Guy Rowlands

Professor of History, University of St Andrews

Guy Rowlands’ research interests lie principally in late seventeenth- and eighteenth-century military, naval, financial and French history.

His first book, The Dynastic State and the Army under Louis XIV. Royal Service and Private Interest, 1661 to 1701 (Cambridge University Press, 2002), used political, social, cultural and military approaches to examine how Louis XIV and his ministers were able to increase the size of the French army five-fold over a period of 30 years, and it stressed the importance of integrating the multiple private interests of noble families into calculations of how to organise the state. This book was co-winner of the Royal Historical Society’s Gladstone Prize in 2003.

His recent work has been on early eighteenth-century financial history. His second book, entitled The Financial Decline of a Great Power. War, Influence, and Money in Louis XIV's France (Oxford University Press, 2012), places military paymasters and suppliers at the centre of an explanation of how and why the French state’s financial situation deteriorated dramatically during the War of the Spanish Succession. Louis XIV bequeathed a legacy of debt generated in this war to his successors that made an ultimate breakdown of government much more likely. The book focusses, as no book on early modern state finances has done before, on the full range of state financial activity – taxation, borrowing, monetary policy, the appropriations system and expenditure – to explain how things went so badly wrong.

His third book, Dangerous and Dishonest Men: the International Bankers of Louis XIV’s France (Palgrave, 2014), follows up the previous study by looking at the extraordinary but damaging role played by foreign exchange and international bankers in France’s eighteenth-century troubles. At the start of the eighteenth century Louis XIV needed to remit huge sums of money abroad to support his armies during the War of the Spanish Succession. This book explains how international bankers moved French money across Europe, and how the foreign exchange system was so overloaded by the demands of war that a massive banking crash resulted.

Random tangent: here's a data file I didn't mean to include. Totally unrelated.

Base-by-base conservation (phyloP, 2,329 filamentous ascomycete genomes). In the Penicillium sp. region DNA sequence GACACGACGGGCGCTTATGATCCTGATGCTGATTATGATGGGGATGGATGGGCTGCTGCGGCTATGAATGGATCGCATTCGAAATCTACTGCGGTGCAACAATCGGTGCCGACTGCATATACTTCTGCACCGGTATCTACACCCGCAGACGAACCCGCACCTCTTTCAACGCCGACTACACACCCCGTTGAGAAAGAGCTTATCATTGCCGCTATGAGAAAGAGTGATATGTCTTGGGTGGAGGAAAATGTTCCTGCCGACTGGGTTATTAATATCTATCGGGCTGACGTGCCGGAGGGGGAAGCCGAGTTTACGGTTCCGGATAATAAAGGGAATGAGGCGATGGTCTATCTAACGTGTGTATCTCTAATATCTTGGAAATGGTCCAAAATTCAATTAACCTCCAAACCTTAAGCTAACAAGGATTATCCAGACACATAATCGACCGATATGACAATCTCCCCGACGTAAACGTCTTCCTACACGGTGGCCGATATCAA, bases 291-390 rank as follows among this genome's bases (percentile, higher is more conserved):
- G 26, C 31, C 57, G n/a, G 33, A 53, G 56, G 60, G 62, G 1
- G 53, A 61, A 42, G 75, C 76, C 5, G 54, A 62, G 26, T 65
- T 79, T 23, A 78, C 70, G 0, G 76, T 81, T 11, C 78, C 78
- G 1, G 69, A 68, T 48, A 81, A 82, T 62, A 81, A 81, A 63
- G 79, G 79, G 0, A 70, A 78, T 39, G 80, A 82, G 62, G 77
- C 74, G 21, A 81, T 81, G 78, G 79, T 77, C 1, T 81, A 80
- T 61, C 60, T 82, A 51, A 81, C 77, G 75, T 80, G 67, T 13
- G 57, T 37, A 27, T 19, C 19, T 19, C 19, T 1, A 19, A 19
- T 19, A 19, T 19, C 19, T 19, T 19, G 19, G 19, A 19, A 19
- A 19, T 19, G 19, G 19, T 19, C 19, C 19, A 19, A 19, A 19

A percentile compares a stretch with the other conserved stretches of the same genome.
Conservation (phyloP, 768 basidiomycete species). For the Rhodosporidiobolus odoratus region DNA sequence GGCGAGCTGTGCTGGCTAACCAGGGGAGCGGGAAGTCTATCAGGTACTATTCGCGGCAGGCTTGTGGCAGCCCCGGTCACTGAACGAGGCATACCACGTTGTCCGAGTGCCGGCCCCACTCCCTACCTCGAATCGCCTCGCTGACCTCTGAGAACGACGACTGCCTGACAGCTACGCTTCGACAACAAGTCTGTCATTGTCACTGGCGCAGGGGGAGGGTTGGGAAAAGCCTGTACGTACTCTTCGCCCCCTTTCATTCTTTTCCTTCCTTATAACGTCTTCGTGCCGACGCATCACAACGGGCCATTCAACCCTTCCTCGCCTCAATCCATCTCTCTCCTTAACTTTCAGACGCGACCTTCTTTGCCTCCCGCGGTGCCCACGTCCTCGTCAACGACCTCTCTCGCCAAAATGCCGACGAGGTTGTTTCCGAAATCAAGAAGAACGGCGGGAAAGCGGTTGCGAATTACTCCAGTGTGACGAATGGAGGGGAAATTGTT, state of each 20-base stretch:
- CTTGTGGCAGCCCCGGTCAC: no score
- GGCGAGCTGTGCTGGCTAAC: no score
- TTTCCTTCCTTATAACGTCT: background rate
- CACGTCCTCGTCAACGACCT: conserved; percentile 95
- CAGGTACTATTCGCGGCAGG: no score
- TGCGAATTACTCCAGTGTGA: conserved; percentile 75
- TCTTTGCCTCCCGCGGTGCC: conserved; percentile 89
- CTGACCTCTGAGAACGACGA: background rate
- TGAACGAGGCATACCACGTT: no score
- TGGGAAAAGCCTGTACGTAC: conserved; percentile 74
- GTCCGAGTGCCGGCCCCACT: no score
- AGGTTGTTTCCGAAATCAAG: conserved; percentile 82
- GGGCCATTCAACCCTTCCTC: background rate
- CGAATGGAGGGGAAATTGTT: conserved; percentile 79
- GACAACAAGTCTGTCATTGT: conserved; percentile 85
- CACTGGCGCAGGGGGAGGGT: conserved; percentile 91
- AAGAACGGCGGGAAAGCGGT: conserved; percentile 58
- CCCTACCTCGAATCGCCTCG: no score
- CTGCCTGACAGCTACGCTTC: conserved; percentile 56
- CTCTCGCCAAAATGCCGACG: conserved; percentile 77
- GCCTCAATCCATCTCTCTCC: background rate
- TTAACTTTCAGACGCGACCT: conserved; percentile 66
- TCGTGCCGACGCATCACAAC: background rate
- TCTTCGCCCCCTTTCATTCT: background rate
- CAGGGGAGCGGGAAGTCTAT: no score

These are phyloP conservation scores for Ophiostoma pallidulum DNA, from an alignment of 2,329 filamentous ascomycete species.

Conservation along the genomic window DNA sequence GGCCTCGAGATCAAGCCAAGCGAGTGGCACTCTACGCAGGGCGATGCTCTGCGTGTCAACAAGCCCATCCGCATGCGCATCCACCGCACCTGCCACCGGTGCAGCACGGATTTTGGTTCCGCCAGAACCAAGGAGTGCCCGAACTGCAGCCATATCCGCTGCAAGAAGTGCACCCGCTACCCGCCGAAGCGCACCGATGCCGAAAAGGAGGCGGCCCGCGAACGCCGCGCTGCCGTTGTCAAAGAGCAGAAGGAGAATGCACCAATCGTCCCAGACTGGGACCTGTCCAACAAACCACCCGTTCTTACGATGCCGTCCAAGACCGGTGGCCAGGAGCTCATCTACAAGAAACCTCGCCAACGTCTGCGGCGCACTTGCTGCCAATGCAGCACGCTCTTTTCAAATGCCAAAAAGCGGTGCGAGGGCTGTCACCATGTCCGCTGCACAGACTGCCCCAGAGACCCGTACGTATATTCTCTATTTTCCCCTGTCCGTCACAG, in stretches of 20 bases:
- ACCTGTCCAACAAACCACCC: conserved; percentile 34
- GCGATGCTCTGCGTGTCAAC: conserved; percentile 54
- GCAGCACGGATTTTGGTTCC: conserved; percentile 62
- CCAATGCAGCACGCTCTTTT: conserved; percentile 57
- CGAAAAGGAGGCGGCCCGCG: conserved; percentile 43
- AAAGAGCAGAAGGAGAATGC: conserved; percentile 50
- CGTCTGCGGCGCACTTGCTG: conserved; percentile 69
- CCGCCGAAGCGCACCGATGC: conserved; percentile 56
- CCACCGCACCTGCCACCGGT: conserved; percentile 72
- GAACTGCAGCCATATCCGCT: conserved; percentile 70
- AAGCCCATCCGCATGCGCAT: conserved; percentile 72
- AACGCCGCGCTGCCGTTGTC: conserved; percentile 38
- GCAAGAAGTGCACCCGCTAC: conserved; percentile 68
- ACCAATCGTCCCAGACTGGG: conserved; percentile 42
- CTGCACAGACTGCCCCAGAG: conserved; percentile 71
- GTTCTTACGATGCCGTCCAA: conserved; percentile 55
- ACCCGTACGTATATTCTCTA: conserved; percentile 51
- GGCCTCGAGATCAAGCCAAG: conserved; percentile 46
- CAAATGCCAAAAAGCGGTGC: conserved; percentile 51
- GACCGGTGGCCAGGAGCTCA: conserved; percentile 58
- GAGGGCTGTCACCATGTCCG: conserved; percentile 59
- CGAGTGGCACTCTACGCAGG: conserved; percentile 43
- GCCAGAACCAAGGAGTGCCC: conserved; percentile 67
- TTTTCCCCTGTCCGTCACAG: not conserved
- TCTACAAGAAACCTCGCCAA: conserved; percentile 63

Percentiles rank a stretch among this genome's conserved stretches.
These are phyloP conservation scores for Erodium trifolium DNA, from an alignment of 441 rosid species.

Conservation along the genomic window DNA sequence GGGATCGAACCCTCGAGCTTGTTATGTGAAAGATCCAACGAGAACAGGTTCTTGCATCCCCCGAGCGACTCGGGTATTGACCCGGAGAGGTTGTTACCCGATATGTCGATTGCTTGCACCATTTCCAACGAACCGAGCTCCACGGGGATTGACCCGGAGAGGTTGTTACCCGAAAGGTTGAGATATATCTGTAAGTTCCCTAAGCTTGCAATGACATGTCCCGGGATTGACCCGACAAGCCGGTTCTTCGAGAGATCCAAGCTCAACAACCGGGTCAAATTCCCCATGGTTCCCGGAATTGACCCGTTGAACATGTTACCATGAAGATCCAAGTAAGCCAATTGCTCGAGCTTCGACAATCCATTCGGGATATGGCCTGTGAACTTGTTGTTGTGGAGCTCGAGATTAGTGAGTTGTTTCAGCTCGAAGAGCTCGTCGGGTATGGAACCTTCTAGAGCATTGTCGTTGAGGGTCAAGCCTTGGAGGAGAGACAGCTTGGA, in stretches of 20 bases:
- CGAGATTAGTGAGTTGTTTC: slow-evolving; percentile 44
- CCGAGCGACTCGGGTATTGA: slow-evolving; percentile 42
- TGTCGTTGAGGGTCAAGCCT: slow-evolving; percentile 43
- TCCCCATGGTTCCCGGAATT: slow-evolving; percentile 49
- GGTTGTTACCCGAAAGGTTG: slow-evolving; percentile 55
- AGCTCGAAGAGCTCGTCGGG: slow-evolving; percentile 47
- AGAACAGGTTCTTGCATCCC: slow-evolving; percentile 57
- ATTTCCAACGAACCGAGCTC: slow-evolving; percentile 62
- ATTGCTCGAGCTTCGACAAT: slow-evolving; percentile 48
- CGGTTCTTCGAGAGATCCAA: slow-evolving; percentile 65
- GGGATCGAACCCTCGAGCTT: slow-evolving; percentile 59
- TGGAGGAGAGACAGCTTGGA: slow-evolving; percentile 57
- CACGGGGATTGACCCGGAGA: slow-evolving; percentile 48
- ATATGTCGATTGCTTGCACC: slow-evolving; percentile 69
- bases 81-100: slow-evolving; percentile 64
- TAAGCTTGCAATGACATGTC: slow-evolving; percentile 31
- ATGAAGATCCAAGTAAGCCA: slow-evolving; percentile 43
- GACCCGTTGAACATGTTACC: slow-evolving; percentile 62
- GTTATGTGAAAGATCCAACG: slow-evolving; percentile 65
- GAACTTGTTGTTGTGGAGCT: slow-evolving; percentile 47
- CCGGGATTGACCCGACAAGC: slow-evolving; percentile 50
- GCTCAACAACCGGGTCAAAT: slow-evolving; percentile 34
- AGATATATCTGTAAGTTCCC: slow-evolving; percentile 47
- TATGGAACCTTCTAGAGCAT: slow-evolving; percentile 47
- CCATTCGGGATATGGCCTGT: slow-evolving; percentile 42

Prof. Rowlands is currently in negotiation with a major press for the production of a work of grand synthesis on “War and the State in the Early Modern European World”. He is planning a bid to funding councils for a major project on the emerging western European states, military power and the civilian contractors who serviced and supplied their armed forces in the period 1660-1730. In recent decades the defence establishments of the NATO powers have employed civilian contractors for logistical tasks on a very large scale once again, but there seems to be a real lack of appreciation that so many of these arrangements have been tried before, and particularly so once the state started to emerge in a recognisably modern form after the mid-seventeenth century. As part of this he is already working on another book on arms, artillery and absolute monarchy in Louis XIV’s France.

In the longer term he is working towards a comprehensive, international history of logistics from the mid-17th century to the present day. Prof. Rowlands also has extensive interests in European international and transnational relations between the 1660s and the outbreak of the French Revolution (1789), and he maintains an interest in Jacobitism on the continent between 1688 and 1720.



Gwilym Croucher

Dr Gwilym Croucher is a higher education researcher, analyst and policy adviser at the University of Melbourne. He is a Senior Lecturer in the Melbourne Centre for the Study of Higher Education as well as Principal Policy Adviser in Chancellery at the University. Previously he has worked as a researcher and lecturer in policy and political studies, as well as holding administrative positions in higher education. Gwilym is a regular media commentator on higher education and is currently a Chief Investigator on an ARC Discovery Project examining the origins and effects of the Unified National System of Higher Education in Australia.